Saturday, 13 May 2017

Finished 'Luna' crochet sweater

In my crochet garments post last week I mentioned that I was working on a sweater from Dora Ohrenstein's Top-down crochet sweaters book. After a lot of work this week, I'm so delighted to be able to share it with you as a finished object.
As well as sharing the finished garment, I thought I would also give you a quick review of the yarn I used, share my modifications and some tips in case you want to make the sweater yourself.

Folded crochet sweater on top of 'Top-down crochet sweaters' book


I received Dora's book as a gift for Christmas and whilst it is crammed full of beautiful designs, the Luna sweater stood out for me. I liked the look of the unusual stitch pattern, the style, and I thought that the tonal yarn looked really lovely too. My birthday and Christmas are very close together which makes it tricky sometimes to think of what I might like as gifts from family. However last year was easy - the answer was yarn please, and so my parents very kindly bought me the yarn to make the Luna sweater.

Yarn choice

I've called this section yarn choice but actually, there wasn't any choice involved! I went straight for the recommended yarn which was a Knit Picks hand-painted fingering weight yarn; Stroll fingering in  Deep Waters Tonal.

Three skeins of tonal blue Knit Picks yarn


I hadn't used a Knit Picks yarn before and I was really impressed with it; it is a 75% superwash Merino, 25% nylon blend so it is beautifully soft to work with and wear, with great stitch definition. I think it would be a really good choice for someone with skin that is slightly sensitive.

I made the small size sweater which required just two skeins, but I bought three skeins just to be sure that I wasn't going to run out and as you'll read - I am so pleased that I bought that extra skein.


The pattern

As it is a paid-for pattern I won't say very much here but the sweater is constructed from the neckband down, with a circular style yoke.



The pattern is written clearly with advice on sizing, tips for yarn substitution and how best to finish the piece - although it's a top-down seamless construction, the use of the tall linked double trebles (US) means there is a little steam blocking and seaming required at the end. The fabric created by the stitch pattern is stretchy so no shaping is required which made the construction very straightforward.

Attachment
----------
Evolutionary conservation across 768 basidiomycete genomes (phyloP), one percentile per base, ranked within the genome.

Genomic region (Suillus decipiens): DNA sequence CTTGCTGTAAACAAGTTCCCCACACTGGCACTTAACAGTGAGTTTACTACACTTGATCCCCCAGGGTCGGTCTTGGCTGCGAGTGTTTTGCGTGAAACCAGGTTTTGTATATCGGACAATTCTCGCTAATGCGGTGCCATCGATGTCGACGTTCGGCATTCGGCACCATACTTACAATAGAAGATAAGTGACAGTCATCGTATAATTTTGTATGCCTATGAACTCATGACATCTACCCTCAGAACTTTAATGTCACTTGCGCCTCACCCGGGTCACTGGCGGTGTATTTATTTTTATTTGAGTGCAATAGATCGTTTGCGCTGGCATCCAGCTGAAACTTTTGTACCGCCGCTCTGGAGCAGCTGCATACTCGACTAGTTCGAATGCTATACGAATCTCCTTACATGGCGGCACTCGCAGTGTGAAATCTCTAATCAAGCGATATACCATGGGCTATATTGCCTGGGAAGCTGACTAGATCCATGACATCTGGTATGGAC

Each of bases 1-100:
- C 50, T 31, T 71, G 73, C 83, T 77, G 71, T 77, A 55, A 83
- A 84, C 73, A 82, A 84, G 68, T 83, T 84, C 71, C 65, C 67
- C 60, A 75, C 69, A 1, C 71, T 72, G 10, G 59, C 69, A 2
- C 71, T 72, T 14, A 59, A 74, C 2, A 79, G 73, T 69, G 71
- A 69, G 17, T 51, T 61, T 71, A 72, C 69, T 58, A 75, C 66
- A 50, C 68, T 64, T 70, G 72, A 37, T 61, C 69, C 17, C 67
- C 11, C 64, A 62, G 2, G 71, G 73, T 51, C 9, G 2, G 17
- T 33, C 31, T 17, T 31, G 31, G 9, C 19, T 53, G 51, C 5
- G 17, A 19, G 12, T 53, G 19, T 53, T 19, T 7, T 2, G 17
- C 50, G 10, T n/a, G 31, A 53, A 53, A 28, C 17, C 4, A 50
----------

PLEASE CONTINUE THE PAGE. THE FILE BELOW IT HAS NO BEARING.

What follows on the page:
I think this would be a good and accessible pattern for a garment-making beginner.

Modifications

The beauty of top-down garment construction is that you can try on the piece as you go and make any necessary modifications to either improve the fit or suit your preferences. I made two changes to the pattern;  I lengthened the body by two rows and the sleeves by six rows. As I was nearing the completion of the first sleeve I realised that the length wasn't quite right for me - I am nearly always cold and I knew that if I left the sleeves at the length set out in the pattern, I would either not wear the finished garment very often or be always wearing a cardigan over the top of it which seems a real shame when the yarn is so beautiful.

Ball of yarn and crochet sweater


The pattern is well-written and gives tips on modifications too, so it was incredibly easy to make the adjustments to get the best fit for me. However I could only do it because I'd bought that extra skein of yarn. In the end I used 22g of the third skein, so I still have enough left of the skein to make something else with the yarn that remains and I have a garment that I know I'll actually wear!

The process

The yarn is just gorgeous, I love how it works up with the stitch pattern and as I've mentioned, the pattern is great, but this garment has been such a slow project. After swatching, I eventually began working on it in February and it's taken until today, mid-May, to finish it. There are two reasons for this; the linked double trebles take a really long time to work because of the multiple steps involved in the construction of each stitch, and I unfortunately found that working that particular stitch made my wrist ache. As a result, this was a stop-start project whilst I gave my wrist a little break.

If you are going to make 'Luna' I would definitely recommend that you allow yourself a uninterrupted couple of hours to do the steam blocking, and seaming at the end. A little bit of quiet and concentration makes all the difference to the quality of the finished garment.

The finished garment

Now it's finished and blocked, I can say that I am absolutely delighted with my Luna sweater; it looks beautiful and fits perfectly.

Luna crochet sweater


Overall, I would definitely recommend this make and I wouldn't be surprised if I didn't make another one at some point in the future!

Now the search begins to find my next crochet garment project!
Hope you have a fun week of crafting x


6 comments:

  1. Your sweater looks fabulous!

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    1. Thank you so much Dawn, I really appreciate your kind words xx

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  2. Super write up Helen. It looks wonderful. You did a great job. It was wise to buy that extra skein and lengthen the sleeves!

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    1. Thank you so much Tamara for this and your kind words during the make - really much appreciated. Roll on September....! xx

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  3. Replies
    1. Thank you so much Linda and I have enough yarn left to make matching socks!! xxx

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